It’s almost as if they’re gonna get smarter by locating to an urban area. - David Audretsch, Indiana University professor of economic development
Indiana is dying. Desperate Rust Belt times require desperate Sun Belt measures. The state wants to give its residents the right to work. What's the rush? All the brains are leaving:
Q: What are some reasons why Indiana might have difficulty holding on to well-educated workers?
A: The real question is: Are we drawing people in? Do we have opportunities for highly skilled workers whether they graduated in Indiana or not? When you look at the data, the answer is some. More than we did in the past, but we are definitely net exporters of educational attainment. When you look at the so called great knowledge clusters in the country — Silicon Valley, research triangle in North Carolina; Austin, Texas. They’ve got a big inflow of people coming in, because of good match-ups between skills and industry.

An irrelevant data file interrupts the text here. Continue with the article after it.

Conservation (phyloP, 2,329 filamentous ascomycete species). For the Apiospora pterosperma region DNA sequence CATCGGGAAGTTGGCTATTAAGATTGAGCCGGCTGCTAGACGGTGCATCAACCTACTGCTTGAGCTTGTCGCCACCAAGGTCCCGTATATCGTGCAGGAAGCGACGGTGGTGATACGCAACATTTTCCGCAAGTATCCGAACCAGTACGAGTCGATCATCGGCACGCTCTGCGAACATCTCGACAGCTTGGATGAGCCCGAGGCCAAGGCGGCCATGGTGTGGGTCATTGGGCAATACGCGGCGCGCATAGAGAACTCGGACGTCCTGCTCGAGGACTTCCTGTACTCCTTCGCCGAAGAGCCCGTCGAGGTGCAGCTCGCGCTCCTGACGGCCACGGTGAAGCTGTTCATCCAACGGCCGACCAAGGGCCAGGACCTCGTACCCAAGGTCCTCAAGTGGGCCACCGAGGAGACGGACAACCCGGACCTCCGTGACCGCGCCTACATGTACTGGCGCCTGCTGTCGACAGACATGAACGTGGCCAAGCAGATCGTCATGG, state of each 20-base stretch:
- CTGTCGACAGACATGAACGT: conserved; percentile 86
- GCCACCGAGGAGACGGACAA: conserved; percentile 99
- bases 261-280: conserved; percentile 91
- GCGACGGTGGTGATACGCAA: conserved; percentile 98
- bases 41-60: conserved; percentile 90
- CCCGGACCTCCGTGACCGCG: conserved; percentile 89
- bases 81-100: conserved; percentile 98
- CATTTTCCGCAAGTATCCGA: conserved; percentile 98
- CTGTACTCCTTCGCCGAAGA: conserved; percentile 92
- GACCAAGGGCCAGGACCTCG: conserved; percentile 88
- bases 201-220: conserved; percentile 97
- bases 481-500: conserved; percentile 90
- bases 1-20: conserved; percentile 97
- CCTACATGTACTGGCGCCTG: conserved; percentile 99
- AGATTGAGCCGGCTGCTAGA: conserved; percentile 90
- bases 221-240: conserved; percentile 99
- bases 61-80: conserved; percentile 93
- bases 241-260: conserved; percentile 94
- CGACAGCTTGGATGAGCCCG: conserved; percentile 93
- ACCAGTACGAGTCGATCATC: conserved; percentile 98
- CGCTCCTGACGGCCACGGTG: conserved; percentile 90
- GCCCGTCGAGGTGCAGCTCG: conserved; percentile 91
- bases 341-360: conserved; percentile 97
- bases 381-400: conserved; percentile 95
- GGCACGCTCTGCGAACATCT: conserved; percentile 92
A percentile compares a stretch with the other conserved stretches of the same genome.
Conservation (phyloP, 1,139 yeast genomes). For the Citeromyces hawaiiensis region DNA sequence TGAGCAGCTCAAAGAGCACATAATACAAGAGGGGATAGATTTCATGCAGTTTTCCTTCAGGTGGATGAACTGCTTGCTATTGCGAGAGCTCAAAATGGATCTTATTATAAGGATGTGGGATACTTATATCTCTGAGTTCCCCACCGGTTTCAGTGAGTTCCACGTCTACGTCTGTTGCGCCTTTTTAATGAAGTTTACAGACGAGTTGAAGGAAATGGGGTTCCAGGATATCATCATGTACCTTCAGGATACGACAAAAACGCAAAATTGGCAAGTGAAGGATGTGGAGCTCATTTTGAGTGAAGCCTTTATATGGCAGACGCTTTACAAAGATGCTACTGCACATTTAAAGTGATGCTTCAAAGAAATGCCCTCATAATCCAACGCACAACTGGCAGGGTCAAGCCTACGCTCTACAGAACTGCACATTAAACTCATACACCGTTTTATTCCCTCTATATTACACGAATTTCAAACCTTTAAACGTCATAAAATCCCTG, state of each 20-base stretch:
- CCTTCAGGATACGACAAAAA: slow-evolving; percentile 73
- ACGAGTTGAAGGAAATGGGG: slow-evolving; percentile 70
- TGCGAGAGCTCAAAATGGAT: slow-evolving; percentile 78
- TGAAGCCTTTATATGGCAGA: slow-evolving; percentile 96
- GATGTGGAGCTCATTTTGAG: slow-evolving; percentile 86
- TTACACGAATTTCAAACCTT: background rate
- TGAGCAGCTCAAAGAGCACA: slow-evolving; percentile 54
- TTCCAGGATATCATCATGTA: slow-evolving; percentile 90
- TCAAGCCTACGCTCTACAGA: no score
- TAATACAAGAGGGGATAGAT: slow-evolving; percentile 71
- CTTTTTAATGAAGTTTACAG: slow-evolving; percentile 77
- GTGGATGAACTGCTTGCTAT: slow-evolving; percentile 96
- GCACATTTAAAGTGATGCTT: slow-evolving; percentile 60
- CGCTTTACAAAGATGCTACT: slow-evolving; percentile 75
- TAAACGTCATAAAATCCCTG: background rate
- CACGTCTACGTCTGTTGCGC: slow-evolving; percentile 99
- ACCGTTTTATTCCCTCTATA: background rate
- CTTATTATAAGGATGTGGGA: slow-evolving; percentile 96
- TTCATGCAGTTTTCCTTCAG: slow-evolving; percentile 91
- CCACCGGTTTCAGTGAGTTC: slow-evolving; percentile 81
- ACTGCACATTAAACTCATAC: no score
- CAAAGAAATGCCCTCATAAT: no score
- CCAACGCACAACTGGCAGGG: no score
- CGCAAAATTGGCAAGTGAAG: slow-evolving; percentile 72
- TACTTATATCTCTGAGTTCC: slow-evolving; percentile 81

Probably not the answer the journalist was expecting. Did Dr. Audretsch duck the question? The game of economic development is one of talent attraction, not retention. Indiana does not have a brain drain problem. Brain drain isn't a problem anywhere in the entire United States. But we throw billions of dollars every year at it, a colossal waste.
After residents graduate from college, Indiana does a lousy job of developing people. Again, Audretsch with some key insight:
We know that in larger cities, there’s going to be a lot more demand for highly educated workers. Indiana doesn’t have these kinds of mega-global cities like Chicago or New York or Dallas. The job opportunities in places like these are just greater for all levels of education. That’s something Indiana battles.
Emphasis added. Global cities do the best job of developing people. That's why so many people move to one. The upside for Indiana is that, at least domestically, even more talent leaves US global cities every year. Chicago poaches the best of Indiana's college graduates. Indiana poaches Chicago's best mid-career professionals and aspiring entrepreneurs. The focus on college graduate migration is a major gaffe.